A Comprehensive Guide to Playing Craps

3 Jun

I started gambling almost as soon as I came out of the womb. At the age of 5, I was betting using Crayola Crayons as currency (the 96 box obviously. Anyone who had less than a 96 box without a crayon sharpener I not only defriended but punched in the face. There were also 128 crayon boxes, but the rich kids who had them were treated with taunts of “Oh did you use Daddy’s money to buy those?). 4th grade brought the era of Pogs, a incoherent and mind-boggingly complicated game in which you would bet using your pogs and slammers. Pogs were actually the most similar of all childhood games to Craps, with its wild swings in chips won and lost. But we’ll get to that. From Pogs came Pokemon and Magic Cards but I’m not going to talk about those here (sorry, nerds). By the end of the 90’s, gambling in the mind of our generation was left to to high rollers and gambling addicts, sitting by the horse races throwing their money away. Then the poker fad swept the nation in the early 2000’s, and suddenly everyone was a compulsive gambler. From poker I moved into blackjack, and on my first Atlantic City trip I played every game except one: Craps. Craps has always been glorified in the movies, with images of well-dressed men surrounded by supermodels cheering as they roll and bathe in money showering from the ceilings. But approach a craps table and you are immediately blinded by an incomprehensible board of squares and numbers. My second trip to AC I was berated upon arrival that I didn’t know how to play craps and was given a crash course in the rules. Thirty minutes into my first game, I was hooked. Every other game you win or lose on your own, while craps brings the entire group together in either agony or defeat. On subsequent trips to Vegas and AC I haven’t even considered playing anything else, and I’m convinced there’s almost no better feeling than being part of heater in craps. Being part of a heater is one of the greatest feelings in life, equivalent to the first time you bang a perfect 10 or seeing the earth from the surface of the moon. So for anyone uninitiated or intimidated by the game of craps, after the jump I’ve put together a guide and some important phrases or words for you to learn.

The simple rules. When you walk up to the table, one person will be the Shooter at any given time. The shooter is simply the person rolling the dice. Before he rolls his first roll, everyone at the table will place their bets. The simplest bet to make is the Pass line. If you are just starting out playing craps, stick with the pass line at first before delving into the various other bets that you can make. Let’s say the table minimum is $10. You would put $10 on the pass line. The shooter then rolls, and let’s say he rolls an 8. An 8 is now what’s called the “point” in this round. The shooter now gets the dice back. At this point, you can make any number of other bets which I’ve outlined below, but let’s say you just stick with your pass line bet. You also want to “back up” your pass line bet, which basically means putting more money behind it (usually double the bet) and just helps you out in your odds which the dealer will help you with. Don’t worry about that now. Let’s say the shooter rolls a 9 on his second roll. Nothing happens to your pass line bet, you only get paid out (2 to 1) if the shooter rolls an 8. The shooter keeps rolling and rolling until he hits the dreaded 7, which means he hit “craps”. You lose your pass line bet and also any money you had on the table on other bets when this happens. When you see tables wildly cheering, it is when a shooter is on a great run of hitting “points” so everyone at the table is winning. The other bets are what make craps so endlessly entertaining and interesting. Basically you can bet on any other number on the board being hit at any time. This increases your chances of winning money while the shooter is rolling and hitting numbers other than the point. Of course, if he craps out, you lose all of the money on the table, so it also maximizes your risk. Before delving into the nitty gritty though, all you need to know to start out is a couple things:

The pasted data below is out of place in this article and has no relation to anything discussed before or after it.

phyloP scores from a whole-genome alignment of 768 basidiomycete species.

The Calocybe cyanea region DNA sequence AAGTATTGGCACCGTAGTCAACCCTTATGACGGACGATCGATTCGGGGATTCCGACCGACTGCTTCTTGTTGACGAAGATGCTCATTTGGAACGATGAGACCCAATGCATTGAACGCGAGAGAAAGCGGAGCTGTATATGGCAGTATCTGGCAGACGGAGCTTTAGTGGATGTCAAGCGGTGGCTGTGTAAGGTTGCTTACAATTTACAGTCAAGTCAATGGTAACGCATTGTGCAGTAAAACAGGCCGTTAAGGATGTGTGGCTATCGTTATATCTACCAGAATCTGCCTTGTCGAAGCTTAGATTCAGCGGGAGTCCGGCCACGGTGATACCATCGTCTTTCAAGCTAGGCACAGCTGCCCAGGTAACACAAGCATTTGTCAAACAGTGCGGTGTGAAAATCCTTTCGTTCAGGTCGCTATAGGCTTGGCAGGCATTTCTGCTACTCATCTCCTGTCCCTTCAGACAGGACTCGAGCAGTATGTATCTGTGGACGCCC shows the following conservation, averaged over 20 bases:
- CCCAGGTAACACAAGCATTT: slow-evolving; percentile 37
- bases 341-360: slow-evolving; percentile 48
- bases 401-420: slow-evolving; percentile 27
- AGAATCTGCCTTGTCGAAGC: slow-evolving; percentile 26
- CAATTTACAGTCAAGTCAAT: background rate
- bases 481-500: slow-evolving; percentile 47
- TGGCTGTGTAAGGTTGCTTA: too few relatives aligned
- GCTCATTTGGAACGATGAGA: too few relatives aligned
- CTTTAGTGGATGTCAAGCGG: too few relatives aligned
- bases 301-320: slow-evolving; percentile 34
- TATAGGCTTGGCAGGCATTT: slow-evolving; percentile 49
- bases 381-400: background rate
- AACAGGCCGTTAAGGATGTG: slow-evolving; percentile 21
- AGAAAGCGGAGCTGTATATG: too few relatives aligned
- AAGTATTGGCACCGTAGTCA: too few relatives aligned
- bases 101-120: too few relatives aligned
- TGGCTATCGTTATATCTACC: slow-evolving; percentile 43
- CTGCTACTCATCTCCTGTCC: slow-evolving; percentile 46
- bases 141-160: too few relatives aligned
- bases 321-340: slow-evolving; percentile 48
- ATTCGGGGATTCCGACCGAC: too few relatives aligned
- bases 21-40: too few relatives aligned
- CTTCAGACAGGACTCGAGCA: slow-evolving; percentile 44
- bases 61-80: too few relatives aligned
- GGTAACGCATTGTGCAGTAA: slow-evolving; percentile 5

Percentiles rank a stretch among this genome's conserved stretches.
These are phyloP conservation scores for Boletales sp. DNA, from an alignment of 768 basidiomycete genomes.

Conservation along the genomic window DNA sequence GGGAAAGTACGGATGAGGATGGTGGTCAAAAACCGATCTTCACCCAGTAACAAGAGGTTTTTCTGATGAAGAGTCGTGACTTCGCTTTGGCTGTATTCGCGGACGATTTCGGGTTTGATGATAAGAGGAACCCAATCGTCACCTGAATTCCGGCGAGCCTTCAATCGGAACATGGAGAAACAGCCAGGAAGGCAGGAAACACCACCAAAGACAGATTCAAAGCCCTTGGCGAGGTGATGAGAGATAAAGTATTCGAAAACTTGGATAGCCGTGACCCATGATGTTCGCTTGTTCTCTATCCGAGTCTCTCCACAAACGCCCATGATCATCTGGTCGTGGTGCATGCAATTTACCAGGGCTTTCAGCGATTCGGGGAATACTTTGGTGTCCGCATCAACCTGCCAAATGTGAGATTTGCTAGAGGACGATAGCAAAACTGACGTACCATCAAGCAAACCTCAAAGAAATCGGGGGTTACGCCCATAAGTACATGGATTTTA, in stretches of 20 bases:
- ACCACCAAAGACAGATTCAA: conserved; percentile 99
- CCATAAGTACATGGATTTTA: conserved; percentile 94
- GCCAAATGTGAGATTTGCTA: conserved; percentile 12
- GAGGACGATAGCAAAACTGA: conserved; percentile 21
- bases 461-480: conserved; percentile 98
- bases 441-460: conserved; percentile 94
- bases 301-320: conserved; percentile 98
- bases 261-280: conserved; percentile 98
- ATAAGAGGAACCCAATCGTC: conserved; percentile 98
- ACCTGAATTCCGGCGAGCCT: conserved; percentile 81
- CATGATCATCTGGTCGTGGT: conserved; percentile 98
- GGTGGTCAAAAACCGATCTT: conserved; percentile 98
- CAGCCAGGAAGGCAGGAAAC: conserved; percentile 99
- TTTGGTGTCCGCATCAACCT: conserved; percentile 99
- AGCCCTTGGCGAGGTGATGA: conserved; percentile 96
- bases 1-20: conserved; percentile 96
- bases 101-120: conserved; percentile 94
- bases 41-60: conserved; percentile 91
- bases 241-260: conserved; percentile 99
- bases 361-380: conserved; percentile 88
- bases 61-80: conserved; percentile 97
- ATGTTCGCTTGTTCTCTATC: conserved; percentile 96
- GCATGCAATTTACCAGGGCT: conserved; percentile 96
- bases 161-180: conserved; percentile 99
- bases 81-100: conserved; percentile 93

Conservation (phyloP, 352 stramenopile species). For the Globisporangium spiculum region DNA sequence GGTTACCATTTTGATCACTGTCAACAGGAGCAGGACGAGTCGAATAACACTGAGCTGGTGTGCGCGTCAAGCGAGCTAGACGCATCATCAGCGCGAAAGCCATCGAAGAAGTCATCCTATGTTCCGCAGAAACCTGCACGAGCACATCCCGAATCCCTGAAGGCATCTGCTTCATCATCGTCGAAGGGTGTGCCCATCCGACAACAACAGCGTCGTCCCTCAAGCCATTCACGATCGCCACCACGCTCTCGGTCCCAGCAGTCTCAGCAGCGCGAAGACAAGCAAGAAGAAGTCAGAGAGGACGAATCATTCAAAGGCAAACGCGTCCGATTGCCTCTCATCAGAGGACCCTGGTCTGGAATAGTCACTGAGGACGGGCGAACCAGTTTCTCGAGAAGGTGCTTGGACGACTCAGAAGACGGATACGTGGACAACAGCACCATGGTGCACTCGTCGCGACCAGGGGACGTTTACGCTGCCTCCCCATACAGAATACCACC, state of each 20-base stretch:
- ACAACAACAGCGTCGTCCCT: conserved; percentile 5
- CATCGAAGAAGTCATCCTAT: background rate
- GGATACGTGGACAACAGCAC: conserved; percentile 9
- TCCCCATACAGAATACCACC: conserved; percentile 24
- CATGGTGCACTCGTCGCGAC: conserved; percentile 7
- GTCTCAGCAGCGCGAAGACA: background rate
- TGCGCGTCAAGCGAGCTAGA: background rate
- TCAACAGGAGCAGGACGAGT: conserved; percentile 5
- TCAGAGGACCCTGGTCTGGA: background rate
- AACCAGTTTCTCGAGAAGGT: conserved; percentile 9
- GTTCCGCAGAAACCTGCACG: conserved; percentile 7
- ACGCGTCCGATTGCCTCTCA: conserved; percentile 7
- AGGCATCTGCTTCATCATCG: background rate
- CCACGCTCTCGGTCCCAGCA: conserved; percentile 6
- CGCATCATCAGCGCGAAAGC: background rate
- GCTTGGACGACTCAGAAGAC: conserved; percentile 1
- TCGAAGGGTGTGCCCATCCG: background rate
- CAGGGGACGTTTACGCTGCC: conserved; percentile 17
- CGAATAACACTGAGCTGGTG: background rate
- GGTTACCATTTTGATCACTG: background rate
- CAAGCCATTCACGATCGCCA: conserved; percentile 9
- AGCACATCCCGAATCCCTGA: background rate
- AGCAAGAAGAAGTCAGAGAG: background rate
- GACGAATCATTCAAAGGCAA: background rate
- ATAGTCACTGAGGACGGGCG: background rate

Place Bets: This basically means you can bet on any number to be rolled, and these bets are good until a 7 is rolled. For example, let’s say the point is 8, you can bet that a 5 is rolled. The bet stands until a 7 is rolled.

Don’t Pass Line: You are basically betting that the shooter will crap out. If you bet this, you are a douchebag and will be universally hated at the table.

Hard bets: These are outlined in more depth below, but they are basically betting that two of the same number will be rolled. So if you bet a “hard eight” you are betting that two fours will be thrown. The odds on these are high and if they happen to hit it’s a great feeling.

A Heater: A heater in simple terms is a table that is “hot.” Obviously, that doesn’t make any sense either. A table gets “hot” when the dice are falling in a way that benefits the entire table. If a shooter continually hits points for a long period of time, he is known to be on a “heater.”

The Yo: An incredibly fun bet to make. You can throw any amount of money on the yo, including $1. Betting the yo is betting that an 11 will be rolled on the next roll. If it does, it pays 15 to 1 which gets you 15 drinks, or a whole pass line bet. You also get props and respect from others at the table from betting the yo

World Bet: No one knows exactly what the world bet is (it is outlined below if you are interested), but it pays out 0.0% of the time (numbers are approximate). It is a terrible, terrible bet set up by casino bloodsuckers to steal your money. If you bet the world bet you are an idiot and someone I will not be friends with.

The Firebet: This is easily the stupidest bet to make odds wise, and was actually recently devised by Harrahs specifically to take money from gamblers. However, bets are $1 minimum, and if a firebet happens to occur, this happens. In a nutshell, you put $1 down, and if a shooter goes on an incredible heater, then you get higher and higher odds. This caps off at 6 consecutive points rolled without crapping out, paying 2000 to 1 odds.